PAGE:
Michael Jackson, who has been MIA for much of the last three years, will embark on his first-ever solo tour in September, starting in Japan. According to personal manager Frank Dileo, Jackson will also tour in Australia, the United States, Canada and Europe. Dileo made the announcement yesterday in Tokyo at a press conference attended by hundreds of reporters. He read a typically succinct statement from the reclusive 28-year-old star: "I am excited to start my world tour by beginning in Japan. I promise thrilling and exciting concerts in Japan."
Dileo said Jackson is in Los Angeles preparing for the tour and doing final mixes on the still untitled follow-up to "Thriller," the bestselling album of all time, with 38.5 million copies sold worldwide. The new album, originally expected in February and delayed a number of times already, is now rumored for an Aug. 31 release, but a CBS spokesperson said that nothing will be announced until it has all the material -- masters, covers and credits -- in hand. A release date will be announced 48 hours later. However, CBS and Jackson both being product savvy, it's doubtful he would embark on a tour without the record being in the can.
Tour organizers said Jackson would kick off his tour with three concerts each in Tokyo, Yokohama and Osaka between Sept. 12 and 27. There will be two 240-inch video screens, and the shows will be taped and broadcast in Japan as part of television special by Nippon Television Corp., presenters with Nippon Telephone and Telegraph Co. of the shows. This will be the Gloved One's first concert tour since the Jacksons performed a five-month "Victory Tour" in the United States and Canada in 1984, and his first appearance in Japan since he performed concerts as a member of the Jackson Five in 1973. The organizers estimate Jackson's scheduled nine concerts in Japan will draw more than 250,000 fans.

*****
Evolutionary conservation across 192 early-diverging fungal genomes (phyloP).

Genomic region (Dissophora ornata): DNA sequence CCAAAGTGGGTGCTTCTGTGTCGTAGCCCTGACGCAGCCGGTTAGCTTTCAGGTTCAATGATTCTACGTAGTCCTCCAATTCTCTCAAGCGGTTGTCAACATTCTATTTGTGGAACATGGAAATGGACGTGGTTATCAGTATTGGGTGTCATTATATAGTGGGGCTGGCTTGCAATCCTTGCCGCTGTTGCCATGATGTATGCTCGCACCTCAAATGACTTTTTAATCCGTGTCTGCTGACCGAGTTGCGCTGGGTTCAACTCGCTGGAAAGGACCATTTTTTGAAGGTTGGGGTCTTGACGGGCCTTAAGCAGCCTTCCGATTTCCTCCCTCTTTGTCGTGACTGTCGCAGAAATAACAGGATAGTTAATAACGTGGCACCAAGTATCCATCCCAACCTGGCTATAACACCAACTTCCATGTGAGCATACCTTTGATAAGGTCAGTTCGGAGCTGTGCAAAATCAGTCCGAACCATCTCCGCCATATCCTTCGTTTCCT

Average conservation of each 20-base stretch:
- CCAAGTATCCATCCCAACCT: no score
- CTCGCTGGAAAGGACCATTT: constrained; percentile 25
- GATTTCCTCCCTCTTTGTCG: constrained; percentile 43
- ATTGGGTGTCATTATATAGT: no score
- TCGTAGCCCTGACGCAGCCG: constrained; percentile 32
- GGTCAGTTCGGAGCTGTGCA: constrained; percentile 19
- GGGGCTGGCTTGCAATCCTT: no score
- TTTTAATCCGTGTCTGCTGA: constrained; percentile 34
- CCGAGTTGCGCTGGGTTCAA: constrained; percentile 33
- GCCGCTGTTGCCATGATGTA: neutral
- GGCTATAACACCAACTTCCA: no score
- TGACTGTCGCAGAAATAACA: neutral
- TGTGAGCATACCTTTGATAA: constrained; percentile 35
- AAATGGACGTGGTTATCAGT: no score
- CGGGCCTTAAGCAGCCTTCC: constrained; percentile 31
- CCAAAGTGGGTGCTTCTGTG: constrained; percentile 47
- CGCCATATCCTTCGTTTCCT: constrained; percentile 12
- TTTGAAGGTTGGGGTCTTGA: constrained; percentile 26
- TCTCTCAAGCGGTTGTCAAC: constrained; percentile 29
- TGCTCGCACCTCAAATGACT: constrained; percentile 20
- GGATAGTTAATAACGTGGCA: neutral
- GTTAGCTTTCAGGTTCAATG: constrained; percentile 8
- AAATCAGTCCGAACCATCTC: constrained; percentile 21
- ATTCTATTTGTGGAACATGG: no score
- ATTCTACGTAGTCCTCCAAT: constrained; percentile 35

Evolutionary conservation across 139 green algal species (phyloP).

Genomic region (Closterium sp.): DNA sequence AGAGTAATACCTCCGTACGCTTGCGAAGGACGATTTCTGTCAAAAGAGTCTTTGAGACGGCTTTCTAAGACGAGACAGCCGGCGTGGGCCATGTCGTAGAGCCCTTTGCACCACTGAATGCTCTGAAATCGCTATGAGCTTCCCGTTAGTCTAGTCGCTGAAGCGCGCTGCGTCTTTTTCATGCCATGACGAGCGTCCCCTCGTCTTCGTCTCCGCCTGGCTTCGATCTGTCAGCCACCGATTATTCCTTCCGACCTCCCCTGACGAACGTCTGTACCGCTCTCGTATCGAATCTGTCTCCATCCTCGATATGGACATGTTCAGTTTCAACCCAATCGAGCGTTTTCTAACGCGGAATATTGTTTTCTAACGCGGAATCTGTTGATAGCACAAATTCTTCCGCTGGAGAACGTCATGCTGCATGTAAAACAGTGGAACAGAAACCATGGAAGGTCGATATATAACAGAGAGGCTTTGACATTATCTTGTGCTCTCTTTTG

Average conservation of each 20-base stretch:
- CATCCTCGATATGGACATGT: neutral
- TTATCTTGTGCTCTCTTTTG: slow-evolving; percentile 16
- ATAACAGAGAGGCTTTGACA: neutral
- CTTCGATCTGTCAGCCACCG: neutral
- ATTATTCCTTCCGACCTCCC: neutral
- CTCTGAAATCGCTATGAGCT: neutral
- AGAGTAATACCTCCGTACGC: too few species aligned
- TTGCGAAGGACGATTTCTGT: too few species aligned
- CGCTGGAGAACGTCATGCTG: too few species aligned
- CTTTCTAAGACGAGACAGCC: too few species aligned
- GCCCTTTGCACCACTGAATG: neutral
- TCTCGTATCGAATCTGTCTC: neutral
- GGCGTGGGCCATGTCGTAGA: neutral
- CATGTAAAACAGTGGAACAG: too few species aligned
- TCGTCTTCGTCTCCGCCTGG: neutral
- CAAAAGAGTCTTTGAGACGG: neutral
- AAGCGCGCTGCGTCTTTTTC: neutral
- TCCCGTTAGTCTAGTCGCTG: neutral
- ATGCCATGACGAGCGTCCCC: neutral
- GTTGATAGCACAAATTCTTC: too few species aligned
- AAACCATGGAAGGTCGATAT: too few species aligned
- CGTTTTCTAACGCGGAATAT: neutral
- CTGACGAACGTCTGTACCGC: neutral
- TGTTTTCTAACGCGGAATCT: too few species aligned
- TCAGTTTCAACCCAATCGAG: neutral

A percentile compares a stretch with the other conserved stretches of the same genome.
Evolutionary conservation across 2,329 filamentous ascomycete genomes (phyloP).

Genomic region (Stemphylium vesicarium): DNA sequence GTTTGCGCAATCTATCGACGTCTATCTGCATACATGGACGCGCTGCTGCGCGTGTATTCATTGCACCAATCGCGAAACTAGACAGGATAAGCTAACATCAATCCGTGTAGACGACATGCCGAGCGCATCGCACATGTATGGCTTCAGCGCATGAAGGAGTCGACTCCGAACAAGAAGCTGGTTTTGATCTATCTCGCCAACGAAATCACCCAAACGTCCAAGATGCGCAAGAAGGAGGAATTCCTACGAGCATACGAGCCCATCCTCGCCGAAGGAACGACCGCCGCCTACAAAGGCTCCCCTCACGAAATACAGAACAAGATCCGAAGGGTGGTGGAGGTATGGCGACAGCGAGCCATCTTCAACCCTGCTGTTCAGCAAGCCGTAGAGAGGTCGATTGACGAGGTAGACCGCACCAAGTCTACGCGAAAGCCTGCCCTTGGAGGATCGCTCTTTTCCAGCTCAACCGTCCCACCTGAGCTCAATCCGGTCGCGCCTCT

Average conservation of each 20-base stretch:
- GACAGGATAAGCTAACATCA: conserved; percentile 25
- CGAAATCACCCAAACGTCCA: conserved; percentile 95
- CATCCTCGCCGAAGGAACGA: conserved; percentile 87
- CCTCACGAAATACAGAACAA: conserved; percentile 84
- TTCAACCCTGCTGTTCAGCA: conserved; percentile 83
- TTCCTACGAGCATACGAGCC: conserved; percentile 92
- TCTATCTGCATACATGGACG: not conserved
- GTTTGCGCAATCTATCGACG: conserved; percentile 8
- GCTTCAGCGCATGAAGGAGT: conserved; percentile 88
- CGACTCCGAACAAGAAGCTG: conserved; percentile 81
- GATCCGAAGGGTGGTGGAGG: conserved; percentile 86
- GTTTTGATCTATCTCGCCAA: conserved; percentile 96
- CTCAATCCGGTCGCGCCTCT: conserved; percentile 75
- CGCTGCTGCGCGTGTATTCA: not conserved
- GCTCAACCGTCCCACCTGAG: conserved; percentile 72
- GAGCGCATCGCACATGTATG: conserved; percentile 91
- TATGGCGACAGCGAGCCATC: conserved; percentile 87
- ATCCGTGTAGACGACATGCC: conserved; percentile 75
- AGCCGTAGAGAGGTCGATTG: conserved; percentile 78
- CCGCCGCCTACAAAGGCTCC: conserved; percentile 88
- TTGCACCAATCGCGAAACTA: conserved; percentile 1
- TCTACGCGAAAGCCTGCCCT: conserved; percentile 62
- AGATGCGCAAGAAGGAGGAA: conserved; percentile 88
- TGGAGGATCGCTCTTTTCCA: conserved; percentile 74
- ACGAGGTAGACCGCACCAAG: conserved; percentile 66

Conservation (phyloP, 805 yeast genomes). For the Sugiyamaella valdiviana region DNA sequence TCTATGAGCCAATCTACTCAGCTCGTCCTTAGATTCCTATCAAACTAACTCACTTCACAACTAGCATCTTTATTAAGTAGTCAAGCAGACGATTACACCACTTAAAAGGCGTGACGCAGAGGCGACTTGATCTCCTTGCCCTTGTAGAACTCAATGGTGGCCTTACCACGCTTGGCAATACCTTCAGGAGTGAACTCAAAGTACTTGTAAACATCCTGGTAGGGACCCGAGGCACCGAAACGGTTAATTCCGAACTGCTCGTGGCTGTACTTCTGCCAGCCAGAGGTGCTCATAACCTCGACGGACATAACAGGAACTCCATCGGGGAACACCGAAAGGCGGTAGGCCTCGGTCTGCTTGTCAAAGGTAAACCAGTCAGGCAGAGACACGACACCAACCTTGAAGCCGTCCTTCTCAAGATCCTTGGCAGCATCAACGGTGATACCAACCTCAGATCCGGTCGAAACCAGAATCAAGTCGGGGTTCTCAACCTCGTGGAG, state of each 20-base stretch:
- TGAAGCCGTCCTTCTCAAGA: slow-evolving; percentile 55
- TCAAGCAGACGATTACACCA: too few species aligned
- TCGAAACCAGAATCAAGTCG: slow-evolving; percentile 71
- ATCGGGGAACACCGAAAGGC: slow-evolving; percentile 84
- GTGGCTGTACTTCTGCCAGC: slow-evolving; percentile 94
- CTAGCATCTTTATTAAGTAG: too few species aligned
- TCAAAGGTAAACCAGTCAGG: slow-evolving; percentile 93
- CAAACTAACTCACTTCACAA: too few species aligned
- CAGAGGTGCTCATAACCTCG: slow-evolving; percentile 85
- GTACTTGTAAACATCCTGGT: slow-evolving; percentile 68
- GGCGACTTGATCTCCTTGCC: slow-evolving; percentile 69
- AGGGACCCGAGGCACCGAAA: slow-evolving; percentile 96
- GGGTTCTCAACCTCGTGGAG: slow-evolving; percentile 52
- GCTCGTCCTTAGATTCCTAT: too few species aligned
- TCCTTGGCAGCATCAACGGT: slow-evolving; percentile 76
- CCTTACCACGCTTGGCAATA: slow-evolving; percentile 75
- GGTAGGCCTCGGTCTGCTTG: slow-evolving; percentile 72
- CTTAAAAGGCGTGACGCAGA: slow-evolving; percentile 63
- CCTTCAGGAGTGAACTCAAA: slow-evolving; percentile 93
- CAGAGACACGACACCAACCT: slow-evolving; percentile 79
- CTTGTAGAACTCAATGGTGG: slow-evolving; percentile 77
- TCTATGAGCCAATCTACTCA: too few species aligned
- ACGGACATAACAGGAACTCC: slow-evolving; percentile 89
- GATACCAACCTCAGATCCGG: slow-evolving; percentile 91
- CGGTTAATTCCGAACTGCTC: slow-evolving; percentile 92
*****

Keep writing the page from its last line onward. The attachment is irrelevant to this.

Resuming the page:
Life From the Dead
"In the Dark," the Grateful Dead's first studio album of this decade (yes, it has been that long), will be released Monday by Arista. "A Touch of Grey," the first single, is already getting some airplay, and the band has just finished its first-ever video for that song, directed by Gary Gutierrez and featuring dancing skeletons that reverse the trend and turn into the Dead. Drummer Billy Kreutzman's 18-year-old son Justin has also produced and directed a film on the making of the video; if he's been at all influenced by his next-door neighbors, the Coppolas, it just might be interesting.
Last week the Dead were rehearsing in San Francisco with their new rhythm guitarist, a guy named Bob Dylan, who's apparently taking a busman's holiday from his own tour to be a sideman on a dozen or so Dead dates. Among the songs they rehearsed: "I Want You," "All Along the Watchtower," "Serve Somebody" (in a heavy-metal version), "Knockin' on Heaven's Door," "Not Fade Away" and a number of old jug band tunes with Dylan on harmonica and Mickey Hart on washboard. This is also the first time Jerry Garcia has played pedal steel guitar and banjo since his days with New Riders of the Purple Sage. (The Dead are scheduled to play at the Capital Centre Sept. 11, 12 and 13.)
The last time Dylan performed onstage with the Dead was almost Jerry Garcia's swan song. Last July 7 at RFK Stadium, the final date of the Dead's tour with Dylan and the Tom Petty band, Dylan sat in on two of his songs, "It's All Over Now, Baby Blue" and "Desolation Row." Three days later, Garcia was rushed, comatose, to a hospital with a severe diabetes problem; he has since regained his health. Incidentally, because there's already one Bob (Weir) in the band, Dylan has reportedly picked up a new handle: Spike.
The Cru e Controversy
Mo tley Cru e, whose "Girls, Girls, Girls" is No. 2 on the Billboard charts, came close to being banned from performing at a county-owned arena in Sedgwick County, Kan. A week ago today, the county commission refused to approve a contract for a July 10 concert at Kansas Coliseum. That vote followed a campaign by the Wichita chapter of the National Federation for Decency and various church groups to persuade the commission to ban groups the protesters consider obscene. But Friday, after hearing warnings they could be sued for violating First Amendment rights to free expression, the commissioners changed their minds and their vote.
Michael O'Donnell, a minister at Grace Baptist Church in Wichita, which is supporting the Federation for Decency's proposal, said the reversal wasn't a defeat because the protesters succeeded in focusing attention on the issue. Songs on the "Girls, Girls, Girls" album deal with, among other things, a brutal murder and the joy of statutory rape. The group's lead singer, Vince Neil, served 30 days in jail last year for vehicular homicide in a drunk-driving case. Look for the Cru e at Capital Centre in late August.